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Social Cognitive Theory, used in psychology, education, and communication, posits that portions of an individual's knowledge acquisition can be directly related to observing others within the context of social interactions, experiences, and outside media influences.

Contents

History

Social Cognitive Theory stemmed out of work in the area of social learning theory proposed by N.E. Miller and J. Dollard in 1941. Their proposition posits that if one were motivated to learn a particular behavior, then that particular behavior would be learned through clear observations. By imitating these observed actions the individual observer would solidify that learned action and would be rewarded with positive reinforcement [1] The proposition of social learning was expanded upon and theorized by American psychologist Albert Bandura from 1962 to the present.

The theorists most commonly associated with social cognitive theory are Albert Bandura and Walter Mischel.

Overview

Social cognitive theory is a learning theory based on the ideas that people learn by watching what others do and that human thought processes are central to understanding personality. While social cognitists agree that there is a fair amount of influence on development generated by learned behavior displayed in the environment in which one grows up, they believe that the individual person (and therefore cognition) is just as important in determining moral development [2].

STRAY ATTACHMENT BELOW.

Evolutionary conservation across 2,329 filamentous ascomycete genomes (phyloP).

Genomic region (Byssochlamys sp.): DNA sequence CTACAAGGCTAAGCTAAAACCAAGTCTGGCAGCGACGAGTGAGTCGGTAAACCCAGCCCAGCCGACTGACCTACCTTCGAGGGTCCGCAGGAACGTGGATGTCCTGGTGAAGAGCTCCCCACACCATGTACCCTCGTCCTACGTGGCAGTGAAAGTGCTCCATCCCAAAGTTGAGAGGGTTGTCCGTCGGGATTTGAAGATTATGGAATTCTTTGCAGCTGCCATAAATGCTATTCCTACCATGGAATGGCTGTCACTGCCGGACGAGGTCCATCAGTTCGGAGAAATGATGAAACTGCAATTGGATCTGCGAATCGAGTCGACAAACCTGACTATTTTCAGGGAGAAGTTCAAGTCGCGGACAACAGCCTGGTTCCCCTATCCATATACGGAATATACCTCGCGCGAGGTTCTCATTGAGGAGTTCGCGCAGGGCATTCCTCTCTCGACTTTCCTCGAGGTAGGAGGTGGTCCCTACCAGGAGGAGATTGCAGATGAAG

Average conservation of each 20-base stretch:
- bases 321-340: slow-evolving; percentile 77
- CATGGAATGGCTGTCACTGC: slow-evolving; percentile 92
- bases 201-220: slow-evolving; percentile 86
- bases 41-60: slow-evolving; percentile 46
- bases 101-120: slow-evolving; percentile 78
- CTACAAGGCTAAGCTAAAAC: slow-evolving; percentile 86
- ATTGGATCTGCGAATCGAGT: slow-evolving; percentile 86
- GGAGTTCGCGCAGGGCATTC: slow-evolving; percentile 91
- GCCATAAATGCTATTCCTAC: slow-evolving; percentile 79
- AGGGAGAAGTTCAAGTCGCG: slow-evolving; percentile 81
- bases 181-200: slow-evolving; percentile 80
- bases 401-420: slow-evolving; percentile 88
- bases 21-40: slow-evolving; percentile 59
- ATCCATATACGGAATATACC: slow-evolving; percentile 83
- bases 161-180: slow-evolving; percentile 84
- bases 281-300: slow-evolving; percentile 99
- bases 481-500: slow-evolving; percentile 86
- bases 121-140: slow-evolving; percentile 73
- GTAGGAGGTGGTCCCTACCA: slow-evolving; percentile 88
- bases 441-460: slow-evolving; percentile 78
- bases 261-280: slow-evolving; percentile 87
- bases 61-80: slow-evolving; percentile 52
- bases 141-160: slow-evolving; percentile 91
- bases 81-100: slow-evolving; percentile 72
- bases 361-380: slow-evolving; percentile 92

People learn by observing others, with the environment, behavior, and cognition all as the chief factors in influencing development. These three factors are not static or independent; rather, they are all reciprocal. For example, each behavior witnessed can change a person's way of thinking (cognition). Similarly, the environment one is raised in may influence later behaviors, just as a father's mindset (also cognition) will determine the environment in which his children are raised [2].

Morality

Social cognitive theory emphasizes a large difference between an individual's ability to be morally competent and morally performing. Moral competence involves having the ability to perform a moral behavior, whereas moral performance indicates actually following one's idea of moral behavior in a specific situation.[2] Moral competencies include:

  • what an individual is capable of
  • what an individual knows
  • what an indivual's skills are
  • an individual's awareness of moral rules and regulations
  • an individual's cognitive ability to construct behaviors